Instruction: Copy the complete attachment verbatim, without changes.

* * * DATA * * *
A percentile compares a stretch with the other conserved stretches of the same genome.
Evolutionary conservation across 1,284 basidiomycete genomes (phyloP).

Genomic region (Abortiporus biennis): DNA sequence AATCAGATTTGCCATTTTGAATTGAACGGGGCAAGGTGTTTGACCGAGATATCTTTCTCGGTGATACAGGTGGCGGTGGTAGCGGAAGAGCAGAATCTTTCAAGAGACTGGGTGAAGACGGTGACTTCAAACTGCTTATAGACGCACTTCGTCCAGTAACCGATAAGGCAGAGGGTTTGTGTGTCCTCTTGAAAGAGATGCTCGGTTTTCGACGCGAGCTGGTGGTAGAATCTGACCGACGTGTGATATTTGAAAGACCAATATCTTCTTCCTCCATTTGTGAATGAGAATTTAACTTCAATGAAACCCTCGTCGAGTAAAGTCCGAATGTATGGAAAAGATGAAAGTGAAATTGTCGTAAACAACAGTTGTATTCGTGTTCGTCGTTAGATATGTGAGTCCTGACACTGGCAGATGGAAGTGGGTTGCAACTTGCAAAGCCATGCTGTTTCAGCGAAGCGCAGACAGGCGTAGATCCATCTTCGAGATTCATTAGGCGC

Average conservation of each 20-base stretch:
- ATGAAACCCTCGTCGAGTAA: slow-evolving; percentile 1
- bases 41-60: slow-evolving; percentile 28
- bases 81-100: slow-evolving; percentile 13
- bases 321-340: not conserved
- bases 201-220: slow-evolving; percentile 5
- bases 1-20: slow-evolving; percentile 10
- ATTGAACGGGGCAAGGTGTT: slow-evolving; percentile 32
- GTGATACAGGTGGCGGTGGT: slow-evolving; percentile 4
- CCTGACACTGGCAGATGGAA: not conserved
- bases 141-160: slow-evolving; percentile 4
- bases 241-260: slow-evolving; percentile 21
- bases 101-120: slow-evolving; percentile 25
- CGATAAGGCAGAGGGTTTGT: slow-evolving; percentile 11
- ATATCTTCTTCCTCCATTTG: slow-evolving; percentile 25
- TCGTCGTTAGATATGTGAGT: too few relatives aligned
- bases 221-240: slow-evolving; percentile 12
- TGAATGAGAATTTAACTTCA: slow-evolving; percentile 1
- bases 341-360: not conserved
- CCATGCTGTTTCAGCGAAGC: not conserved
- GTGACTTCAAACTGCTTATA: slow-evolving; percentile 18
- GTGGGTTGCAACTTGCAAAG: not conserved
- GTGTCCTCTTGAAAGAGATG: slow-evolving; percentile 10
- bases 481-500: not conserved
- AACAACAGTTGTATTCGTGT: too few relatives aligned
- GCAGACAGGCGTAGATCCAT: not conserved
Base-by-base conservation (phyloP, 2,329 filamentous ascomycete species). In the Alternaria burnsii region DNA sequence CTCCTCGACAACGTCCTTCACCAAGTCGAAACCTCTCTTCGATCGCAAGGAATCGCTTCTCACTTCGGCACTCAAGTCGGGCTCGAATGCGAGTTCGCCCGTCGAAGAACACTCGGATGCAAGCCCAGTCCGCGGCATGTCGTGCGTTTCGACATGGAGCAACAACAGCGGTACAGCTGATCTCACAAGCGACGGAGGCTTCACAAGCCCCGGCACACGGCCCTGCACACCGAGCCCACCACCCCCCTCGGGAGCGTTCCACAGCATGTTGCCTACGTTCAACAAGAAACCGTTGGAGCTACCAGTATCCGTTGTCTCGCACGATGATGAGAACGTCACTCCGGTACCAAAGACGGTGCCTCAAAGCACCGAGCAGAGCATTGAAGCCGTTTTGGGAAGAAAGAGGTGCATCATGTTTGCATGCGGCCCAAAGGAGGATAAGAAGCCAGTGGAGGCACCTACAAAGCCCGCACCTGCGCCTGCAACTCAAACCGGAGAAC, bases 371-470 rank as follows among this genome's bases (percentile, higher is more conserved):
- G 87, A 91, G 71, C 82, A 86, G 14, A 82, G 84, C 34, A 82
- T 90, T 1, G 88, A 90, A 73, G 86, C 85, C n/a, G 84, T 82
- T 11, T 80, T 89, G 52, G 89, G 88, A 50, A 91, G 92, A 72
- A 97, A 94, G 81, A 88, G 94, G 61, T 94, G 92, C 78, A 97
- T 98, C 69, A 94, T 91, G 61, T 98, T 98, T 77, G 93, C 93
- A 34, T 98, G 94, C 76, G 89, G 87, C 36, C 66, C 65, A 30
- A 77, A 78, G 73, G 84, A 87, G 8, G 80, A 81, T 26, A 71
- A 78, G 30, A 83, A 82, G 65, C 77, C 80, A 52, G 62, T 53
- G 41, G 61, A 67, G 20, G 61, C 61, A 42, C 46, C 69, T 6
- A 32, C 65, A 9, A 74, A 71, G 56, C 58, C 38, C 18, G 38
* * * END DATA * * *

A percentile compares a stretch with the other conserved stretches of the same genome.
Evolutionary conservation across 1,284 basidiomycete genomes (phyloP).

Genomic region (Abortiporus biennis): DNA sequence AATCAGATTTGCCATTTTGAATTGAACGGGGCAAGGTGTTTGACCGAGATATCTTTCTCGGTGATACAGGTGGCGGTGGTAGCGGAAGAGCAGAATCTTTCAAGAGACTGGGTGAAGACGGTGACTTCAAACTGCTTATAGACGCACTTCGTCCAGTAACCGATAAGGCAGAGGGTTTGTGTGTCCTCTTGAAAGAGATGCTCGGTTTTCGACGCGAGCTGGTGGTAGAATCTGACCGACGTGTGATATTTGAAAGACCAATATCTTCTTCCTCCATTTGTGAATGAGAATTTAACTTCAATGAAACCCTCGTCGAGTAAAGTCCGAATGTATGGAAAAGATGAAAGTGAAATTGTCGTAAACAACAGTTGTATTCGTGTTCGTCGTTAGATATGTGAGTCCTGACACTGGCAGATGGAAGTGGGTTGCAACTTGCAAAGCCATGCTGTTTCAGCGAAGCGCAGACAGGCGTAGATCCATCTTCGAGATTCATTAGGCGC

Average conservation of each 20-base stretch:
- ATGAAACCCTCGTCGAGTAA: slow-evolving; percentile 1
- bases 41-60: slow-evolving; percentile 28
- bases 81-100: slow-evolving; percentile 13
- bases 321-340: not conserved
- bases 201-220: slow-evolving; percentile 5
- bases 1-20: slow-evolving; percentile 10
- ATTGAACGGGGCAAGGTGTT: slow-evolving; percentile 32
- GTGATACAGGTGGCGGTGGT: slow-evolving; percentile 4
- CCTGACACTGGCAGATGGAA: not conserved
- bases 141-160: slow-evolving; percentile 4
- bases 241-260: slow-evolving; percentile 21
- bases 101-120: slow-evolving; percentile 25
- CGATAAGGCAGAGGGTTTGT: slow-evolving; percentile 11
- ATATCTTCTTCCTCCATTTG: slow-evolving; percentile 25
- TCGTCGTTAGATATGTGAGT: too few relatives aligned
- bases 221-240: slow-evolving; percentile 12
- TGAATGAGAATTTAACTTCA: slow-evolving; percentile 1
- bases 341-360: not conserved
- CCATGCTGTTTCAGCGAAGC: not conserved
- GTGACTTCAAACTGCTTATA: slow-evolving; percentile 18
- GTGGGTTGCAACTTGCAAAG: not conserved
- GTGTCCTCTTGAAAGAGATG: slow-evolving; percentile 10
- bases 481-500: not conserved
- AACAACAGTTGTATTCGTGT: too few relatives aligned
- GCAGACAGGCGTAGATCCAT: not conserved
Base-by-base conservation (phyloP, 2,329 filamentous ascomycete species). In the Alternaria burnsii region DNA sequence CTCCTCGACAACGTCCTTCACCAAGTCGAAACCTCTCTTCGATCGCAAGGAATCGCTTCTCACTTCGGCACTCAAGTCGGGCTCGAATGCGAGTTCGCCCGTCGAAGAACACTCGGATGCAAGCCCAGTCCGCGGCATGTCGTGCGTTTCGACATGGAGCAACAACAGCGGTACAGCTGATCTCACAAGCGACGGAGGCTTCACAAGCCCCGGCACACGGCCCTGCACACCGAGCCCACCACCCCCCTCGGGAGCGTTCCACAGCATGTTGCCTACGTTCAACAAGAAACCGTTGGAGCTACCAGTATCCGTTGTCTCGCACGATGATGAGAACGTCACTCCGGTACCAAAGACGGTGCCTCAAAGCACCGAGCAGAGCATTGAAGCCGTTTTGGGAAGAAAGAGGTGCATCATGTTTGCATGCGGCCCAAAGGAGGATAAGAAGCCAGTGGAGGCACCTACAAAGCCCGCACCTGCGCCTGCAACTCAAACCGGAGAAC, bases 371-470 rank as follows among this genome's bases (percentile, higher is more conserved):
- G 87, A 91, G 71, C 82, A 86, G 14, A 82, G 84, C 34, A 82
- T 90, T 1, G 88, A 90, A 73, G 86, C 85, C n/a, G 84, T 82
- T 11, T 80, T 89, G 52, G 89, G 88, A 50, A 91, G 92, A 72
- A 97, A 94, G 81, A 88, G 94, G 61, T 94, G 92, C 78, A 97
- T 98, C 69, A 94, T 91, G 61, T 98, T 98, T 77, G 93, C 93
- A 34, T 98, G 94, C 76, G 89, G 87, C 36, C 66, C 65, A 30
- A 77, A 78, G 73, G 84, A 87, G 8, G 80, A 81, T 26, A 71
- A 78, G 30, A 83, A 82, G 65, C 77, C 80, A 52, G 62, T 53
- G 41, G 61, A 67, G 20, G 61, C 61, A 42, C 46, C 69, T 6
- A 32, C 65, A 9, A 74, A 71, G 56, C 58, C 38, C 18, G 38